Different Types of Auto Glass and How to Know the Difference

Back when cars were referred to as “horseless carriages,” manufacturers already saw the need to protect passengers from the harsh winds and the other elements that come with driving these vehicles at a certain speed. So they put up windshields made of standard plate glass.

The problem with having ordinary window glass for windshields, however, is that it puts drivers and passengers alike at risk of serious injuries, particularly if they figure in an accident. In case of an impact, a standard plate glass windshield will break into pieces sharp enough to cause injuries and deaths.

Thankfully, by the late 1930s, cars already carried safety glass, which is manufactured using processes designed to reduce not only its likelihood of breaking but also of its causing harm in the event of a crash.

Today, safety glass is standard for all automobiles, and there are two types of auto glass that carmakers typically put in their vehicles: laminated and tempered glass.

Laminated glass

Take two sheets of glass, stick them together using a layer of resin called PVB (polyvinyl butyral) right in between, and fuse the whole glass “sandwich” using high temperatures, and you’ll have laminated glass, which holds up to impact quite well, making it perfect for front windshields.

In the event of a crash, the laminated glass of your windshield will not shatter, as it is designed to do so. The impact may break it, but thanks to the PVB layer, the glass will remain intact. There will be no glass flying around to hurt passengers. Even when the car gets involved in a head-on collision, the laminated glass will act as a cushion in case a passenger gets slammed into the window.

Aside from windshields, laminated glass is also used for shop windows, skylights, glass roofs and floors, aquariums, or any application where the likelihood of impact is high.

Tempered glass

Also referred to as toughened glass, tempered glass is about four times stronger than ordinary glass. It is created through a process that involves heating single-ply glass to a temperature of over 600 degrees Celsius, then making it go through a rapid, high-pressure cooling procedure known as “quenching.”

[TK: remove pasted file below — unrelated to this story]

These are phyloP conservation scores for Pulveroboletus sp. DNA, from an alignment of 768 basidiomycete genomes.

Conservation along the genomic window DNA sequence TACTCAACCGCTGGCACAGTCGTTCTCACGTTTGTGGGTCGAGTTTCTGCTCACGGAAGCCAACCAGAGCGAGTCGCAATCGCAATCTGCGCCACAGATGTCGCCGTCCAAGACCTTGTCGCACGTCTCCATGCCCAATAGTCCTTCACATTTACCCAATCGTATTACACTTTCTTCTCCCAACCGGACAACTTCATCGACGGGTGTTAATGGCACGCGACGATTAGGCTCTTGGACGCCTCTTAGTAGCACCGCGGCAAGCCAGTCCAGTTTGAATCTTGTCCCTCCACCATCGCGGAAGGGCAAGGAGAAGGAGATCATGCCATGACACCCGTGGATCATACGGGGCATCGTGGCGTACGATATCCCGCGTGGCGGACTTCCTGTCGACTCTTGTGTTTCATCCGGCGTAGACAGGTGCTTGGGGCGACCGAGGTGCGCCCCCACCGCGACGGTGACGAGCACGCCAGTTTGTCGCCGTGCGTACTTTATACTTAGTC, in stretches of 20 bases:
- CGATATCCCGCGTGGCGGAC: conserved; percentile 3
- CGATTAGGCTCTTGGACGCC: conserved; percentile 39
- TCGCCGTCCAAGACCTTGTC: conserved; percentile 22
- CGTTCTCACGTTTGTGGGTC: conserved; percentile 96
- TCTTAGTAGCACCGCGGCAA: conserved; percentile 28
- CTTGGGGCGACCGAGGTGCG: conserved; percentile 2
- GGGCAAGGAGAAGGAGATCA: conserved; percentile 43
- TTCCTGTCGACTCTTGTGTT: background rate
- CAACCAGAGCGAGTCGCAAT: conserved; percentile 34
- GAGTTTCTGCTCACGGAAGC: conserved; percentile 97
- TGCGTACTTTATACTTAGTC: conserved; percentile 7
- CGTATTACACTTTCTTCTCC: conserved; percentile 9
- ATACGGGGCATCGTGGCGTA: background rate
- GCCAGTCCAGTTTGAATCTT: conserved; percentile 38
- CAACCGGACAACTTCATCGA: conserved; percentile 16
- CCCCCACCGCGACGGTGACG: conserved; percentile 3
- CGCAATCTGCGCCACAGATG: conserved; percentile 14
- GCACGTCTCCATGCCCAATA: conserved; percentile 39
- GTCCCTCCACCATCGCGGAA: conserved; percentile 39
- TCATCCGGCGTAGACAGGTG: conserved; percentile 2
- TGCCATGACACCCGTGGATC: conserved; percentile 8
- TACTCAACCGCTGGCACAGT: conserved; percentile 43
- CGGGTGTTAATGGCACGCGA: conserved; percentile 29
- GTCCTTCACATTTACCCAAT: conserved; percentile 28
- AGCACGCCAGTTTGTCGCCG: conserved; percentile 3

Aside from being incredibly strong, tempered glass is just as safe as laminated glass, but in a rather different way. While laminated glass typically remains intact after impact, tempered glass shatters when hit hard enough by something, but not into deadly, jagged shards, but into thousands of small, dull-edged pieces reminiscent of pebbles.

There may be car models that use laminated glass for side windows and rear windshields, but tempered glass is more commonly used for them.

The same goes for sunroofs, although some models use laminated glass as well. Unfortunately, complaints of shattering sunroofs in many car models have been mounting steadily. Currently, there is still no definitive cause for such explosions. Some say external factors like debris hitting the glass at speed are to blame, while others point to the quality of auto glass carmakers use for their sunroofs. Hopefully, automakers would address this issue as soon as possible to ensure everyone’s safety.

Differences between laminated and tempered glass

There are several differences between laminated and tempered glass, aside from the ones already mentioned above.

Laminated glass is strong, but it’s not as strong as tempered glass. In fact, laminated glass will tend to crack more easily than tempered glass, which has a much higher load and breakage resistance. However, a cracked laminated glass can still be repaired, while tempered glass has to be replaced entirely, as it breaks completely when a strong enough impact hits it.

Laminated glass is also great at blocking ultraviolet light, as it blocks nearly 99 percent of UV rays, which is much higher than the 60–70% that tempered glass is capable of blocking.

There’s also a difference in cost between the two, as laminated glass is generally three to four times more expensive than tempered glass.

When it comes to windshields, you don’t have a choice, since the law requires automakers to use laminated glass. And while side and rear windows are usually tempered glass, some car manufacturers are now starting to use laminated glass for them.

Whatever differences both types of auto glass may have, you can be sure that they’ll provide nothing but the best in safety for you and your passengers.

Adrian Bell is the Content Marketing Strategist for Reliable Glass, a local, family-owned and operated business that serves the Valley of the Sun with home, commercial and auto glass repair since 2001. In his spare time, he draws and plays a game of hoops with his friends. Reach out to him on Twitter or LinkedIn.

Editor’s Note: The opinions expressed in this article are those of the author.

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